Ekologi och anarki (“Ecology and anarchy) by Murray Bookchin. Nordan, 1983. Cover design by Ruben G. Prieto.

By 1989 the majority of the collective’s members, including most of the core group in Nordan, had gone back to Uruguay. Some of the collective’s children chose to remain in Sweden and continued working in the cooperatives. Tryckop was however soon thereafter transformed into a limited company specializing in prepress production. Nordan continued to release titles sporadically, but not as frequently as before. Ana Valdés stayed in Sweden until 2011: ”The idea was that we would continue with Nordan in both Sweden and Montevideo. But in practice it didn’t work out since we no longer had a print shop.” The Swedish branch of Nordan published its last title in 2007.

Laura Prieto, today working as a home midwife, says that Nordan kept on publishing in Uruguay until 2008 and focused mainly on non-fiction and ideological works. ”The members of the collective here knew how to run the printing business, but after Ruben’s death there was no one left with the knowledge of how to run a publishing house. Nordan exists to this day, but we’re not publishing books anymore.” says Prieto.

In recent decades many Swedish printing companies have either merged, been bought up by larger players or gone bankrupt. Book printing and binding is, to a much larger degree, outsourced to companies in countries with cheaper labor and production costs. The sales of printed books are declining and opportunities for working with the making of books are becoming scarce. With the costs of living constantly rising, it is also increasingly difficult for independent designers and small publishers to make ends meet. But despite these worsened circumstances, perhaps the cooperative model still can offer hope for independent book production. 

The London-based printing co-op Calverts, was founded in 1977 and is active to this day. Radix Co-op, founded in 2010 in New York City, is both a printing and a publishing house, just like Nordan and Tryckop. New technologies such as risograph and digital printing have created new and cheaper possibilities for radical print shops like Footprint Workers Co-op. As all businesses, cooperatives have to deal with the competition of the market economy, always making it a challenge to uphold fair and ethical practices. But pooling resources and living more collectively can ease the financial pressures outside of the workplace. Cooperatives that collaborate rather than compete could in the long term potentially build something like solidarity economies.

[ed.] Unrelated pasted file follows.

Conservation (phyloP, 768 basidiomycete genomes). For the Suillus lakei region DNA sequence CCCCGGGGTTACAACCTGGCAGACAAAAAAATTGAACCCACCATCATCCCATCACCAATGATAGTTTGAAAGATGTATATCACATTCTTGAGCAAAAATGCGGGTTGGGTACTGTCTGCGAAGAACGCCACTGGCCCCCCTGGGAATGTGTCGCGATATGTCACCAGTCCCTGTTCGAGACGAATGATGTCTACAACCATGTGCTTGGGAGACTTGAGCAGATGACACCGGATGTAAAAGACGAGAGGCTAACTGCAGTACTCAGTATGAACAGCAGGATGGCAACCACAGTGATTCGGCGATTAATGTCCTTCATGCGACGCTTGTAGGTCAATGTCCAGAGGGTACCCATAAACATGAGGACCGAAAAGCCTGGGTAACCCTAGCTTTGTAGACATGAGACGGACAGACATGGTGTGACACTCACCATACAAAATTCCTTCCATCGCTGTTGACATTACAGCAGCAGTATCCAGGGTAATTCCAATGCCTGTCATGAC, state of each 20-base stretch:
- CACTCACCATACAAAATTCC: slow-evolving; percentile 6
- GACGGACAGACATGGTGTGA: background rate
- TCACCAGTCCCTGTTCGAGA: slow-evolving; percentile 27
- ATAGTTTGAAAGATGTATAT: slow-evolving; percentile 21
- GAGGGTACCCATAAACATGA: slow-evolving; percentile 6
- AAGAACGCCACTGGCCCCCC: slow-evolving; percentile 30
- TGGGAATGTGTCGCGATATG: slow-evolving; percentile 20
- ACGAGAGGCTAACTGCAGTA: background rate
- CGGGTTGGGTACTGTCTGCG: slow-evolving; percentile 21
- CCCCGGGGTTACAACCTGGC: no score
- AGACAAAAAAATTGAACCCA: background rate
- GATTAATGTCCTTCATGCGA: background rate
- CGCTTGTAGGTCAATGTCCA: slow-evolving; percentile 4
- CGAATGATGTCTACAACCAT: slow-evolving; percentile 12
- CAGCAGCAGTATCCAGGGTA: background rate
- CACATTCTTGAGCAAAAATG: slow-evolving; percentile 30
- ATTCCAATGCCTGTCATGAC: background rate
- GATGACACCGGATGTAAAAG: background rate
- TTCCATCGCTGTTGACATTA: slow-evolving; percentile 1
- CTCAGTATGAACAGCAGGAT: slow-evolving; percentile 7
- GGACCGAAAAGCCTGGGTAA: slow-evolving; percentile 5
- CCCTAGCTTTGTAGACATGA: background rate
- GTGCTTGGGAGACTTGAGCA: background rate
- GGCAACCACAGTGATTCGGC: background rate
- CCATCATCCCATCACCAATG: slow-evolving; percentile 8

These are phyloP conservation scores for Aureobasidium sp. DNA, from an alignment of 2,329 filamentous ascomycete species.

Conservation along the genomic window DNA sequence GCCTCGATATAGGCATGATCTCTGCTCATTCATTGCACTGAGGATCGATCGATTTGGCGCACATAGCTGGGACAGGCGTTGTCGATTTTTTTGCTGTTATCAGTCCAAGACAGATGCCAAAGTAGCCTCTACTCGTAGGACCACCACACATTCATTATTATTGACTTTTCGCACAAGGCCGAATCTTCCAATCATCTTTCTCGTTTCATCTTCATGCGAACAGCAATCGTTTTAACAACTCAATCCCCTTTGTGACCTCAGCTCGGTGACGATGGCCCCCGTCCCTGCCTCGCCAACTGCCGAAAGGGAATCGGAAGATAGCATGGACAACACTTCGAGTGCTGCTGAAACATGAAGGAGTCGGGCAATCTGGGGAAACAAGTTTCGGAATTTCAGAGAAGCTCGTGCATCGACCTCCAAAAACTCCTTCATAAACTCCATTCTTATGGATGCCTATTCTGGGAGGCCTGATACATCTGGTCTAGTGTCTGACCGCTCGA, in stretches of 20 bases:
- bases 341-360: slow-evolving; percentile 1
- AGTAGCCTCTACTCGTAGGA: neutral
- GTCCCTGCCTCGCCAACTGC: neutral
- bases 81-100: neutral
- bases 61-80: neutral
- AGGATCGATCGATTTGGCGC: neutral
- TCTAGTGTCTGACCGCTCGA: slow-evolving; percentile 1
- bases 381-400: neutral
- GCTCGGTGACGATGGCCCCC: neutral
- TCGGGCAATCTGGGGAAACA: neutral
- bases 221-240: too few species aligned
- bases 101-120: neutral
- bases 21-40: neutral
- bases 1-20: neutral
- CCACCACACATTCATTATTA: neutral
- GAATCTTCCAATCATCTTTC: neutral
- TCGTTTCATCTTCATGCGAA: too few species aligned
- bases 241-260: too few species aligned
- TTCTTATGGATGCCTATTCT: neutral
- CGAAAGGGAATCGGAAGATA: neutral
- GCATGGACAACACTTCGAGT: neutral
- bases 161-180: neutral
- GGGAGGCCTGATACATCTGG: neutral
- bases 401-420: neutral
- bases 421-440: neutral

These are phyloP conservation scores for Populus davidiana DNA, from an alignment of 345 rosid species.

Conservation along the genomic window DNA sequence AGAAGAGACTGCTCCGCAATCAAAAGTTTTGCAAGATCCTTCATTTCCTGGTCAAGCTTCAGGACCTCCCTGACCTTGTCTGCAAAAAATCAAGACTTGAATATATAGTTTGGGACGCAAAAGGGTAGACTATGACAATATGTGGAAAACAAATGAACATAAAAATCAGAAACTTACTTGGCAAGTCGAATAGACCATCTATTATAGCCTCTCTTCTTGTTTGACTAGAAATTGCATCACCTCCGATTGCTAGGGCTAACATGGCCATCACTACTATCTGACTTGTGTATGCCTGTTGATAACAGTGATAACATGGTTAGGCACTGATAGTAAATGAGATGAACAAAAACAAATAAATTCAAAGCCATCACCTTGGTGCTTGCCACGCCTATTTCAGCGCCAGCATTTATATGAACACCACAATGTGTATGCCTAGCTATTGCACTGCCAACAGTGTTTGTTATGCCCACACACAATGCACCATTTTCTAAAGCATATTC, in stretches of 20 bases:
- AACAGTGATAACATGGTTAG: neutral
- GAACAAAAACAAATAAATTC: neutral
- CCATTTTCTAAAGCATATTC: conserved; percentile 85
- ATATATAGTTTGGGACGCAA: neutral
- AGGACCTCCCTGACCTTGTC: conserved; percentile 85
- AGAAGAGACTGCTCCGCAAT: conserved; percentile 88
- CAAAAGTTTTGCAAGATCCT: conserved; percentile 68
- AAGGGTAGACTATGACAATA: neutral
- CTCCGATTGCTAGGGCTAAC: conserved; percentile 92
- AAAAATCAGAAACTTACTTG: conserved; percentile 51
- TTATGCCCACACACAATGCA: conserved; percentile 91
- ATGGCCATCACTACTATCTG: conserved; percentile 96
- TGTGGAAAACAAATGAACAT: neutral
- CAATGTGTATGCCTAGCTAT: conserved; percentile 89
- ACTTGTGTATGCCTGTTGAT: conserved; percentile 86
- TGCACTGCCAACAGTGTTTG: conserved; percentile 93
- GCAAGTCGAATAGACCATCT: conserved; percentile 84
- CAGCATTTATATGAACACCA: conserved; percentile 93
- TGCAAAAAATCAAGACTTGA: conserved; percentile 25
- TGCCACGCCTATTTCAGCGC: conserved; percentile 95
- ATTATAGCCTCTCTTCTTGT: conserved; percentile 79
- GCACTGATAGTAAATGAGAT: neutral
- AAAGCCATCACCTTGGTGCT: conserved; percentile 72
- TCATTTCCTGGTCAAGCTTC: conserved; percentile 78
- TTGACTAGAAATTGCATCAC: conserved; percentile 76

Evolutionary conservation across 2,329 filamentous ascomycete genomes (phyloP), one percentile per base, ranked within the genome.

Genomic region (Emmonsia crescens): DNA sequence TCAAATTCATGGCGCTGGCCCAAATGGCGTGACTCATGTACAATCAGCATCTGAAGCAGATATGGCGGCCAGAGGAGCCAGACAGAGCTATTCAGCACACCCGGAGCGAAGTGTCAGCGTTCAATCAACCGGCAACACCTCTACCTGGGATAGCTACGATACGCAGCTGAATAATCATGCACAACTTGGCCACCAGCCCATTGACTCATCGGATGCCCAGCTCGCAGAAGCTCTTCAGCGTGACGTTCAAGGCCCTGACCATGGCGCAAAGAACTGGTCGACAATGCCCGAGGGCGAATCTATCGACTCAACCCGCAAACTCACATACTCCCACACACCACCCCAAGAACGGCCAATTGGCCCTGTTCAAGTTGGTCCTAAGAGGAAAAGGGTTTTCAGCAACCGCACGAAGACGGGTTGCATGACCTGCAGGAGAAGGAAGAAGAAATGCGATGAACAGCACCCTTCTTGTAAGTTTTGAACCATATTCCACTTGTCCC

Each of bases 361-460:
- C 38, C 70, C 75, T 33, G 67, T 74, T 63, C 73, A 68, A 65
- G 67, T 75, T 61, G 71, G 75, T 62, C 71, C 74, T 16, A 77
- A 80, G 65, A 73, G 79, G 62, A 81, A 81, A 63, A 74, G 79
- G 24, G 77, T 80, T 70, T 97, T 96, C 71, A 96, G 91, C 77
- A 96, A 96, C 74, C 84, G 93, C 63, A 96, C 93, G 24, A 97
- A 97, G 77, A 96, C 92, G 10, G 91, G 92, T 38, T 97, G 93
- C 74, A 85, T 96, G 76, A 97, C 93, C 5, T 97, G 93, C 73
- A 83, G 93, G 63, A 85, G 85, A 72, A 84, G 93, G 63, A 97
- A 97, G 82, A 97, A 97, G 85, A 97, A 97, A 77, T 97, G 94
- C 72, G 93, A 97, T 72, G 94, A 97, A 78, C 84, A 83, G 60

Nordan and Tryckop were themselves operating in the headwinds of market forces and right-wing ideologies blowing throughout the country. Already in 1976 the Social Democratic Party had lost the general election after having been in power for over forty years. The comprehensive welfare state built during those years, by straddling between capitalism and socialism, would not be impervious to the burgeoning era of neoliberalism. Neither would the popular movements for workers, cooperatives, peace, or environmentalism, of which many lost steam or became co-opted. But despite all this, Ruben Prieto expressed hope for the future in an interview in Boken om Kapsylen (2008). ”I think the time of collective ideals was like a summer, which was over by the middle of the 1980s. It’s now winter and many of us have gone into hibernation. Somehow I recognize this and I know that under the snow are tulip bulbs, which will bloom once the snow melts.”

This essay is a translation from the authors of their original piece for the Swedish magazine “Tecknaren” – Issue 4, 2023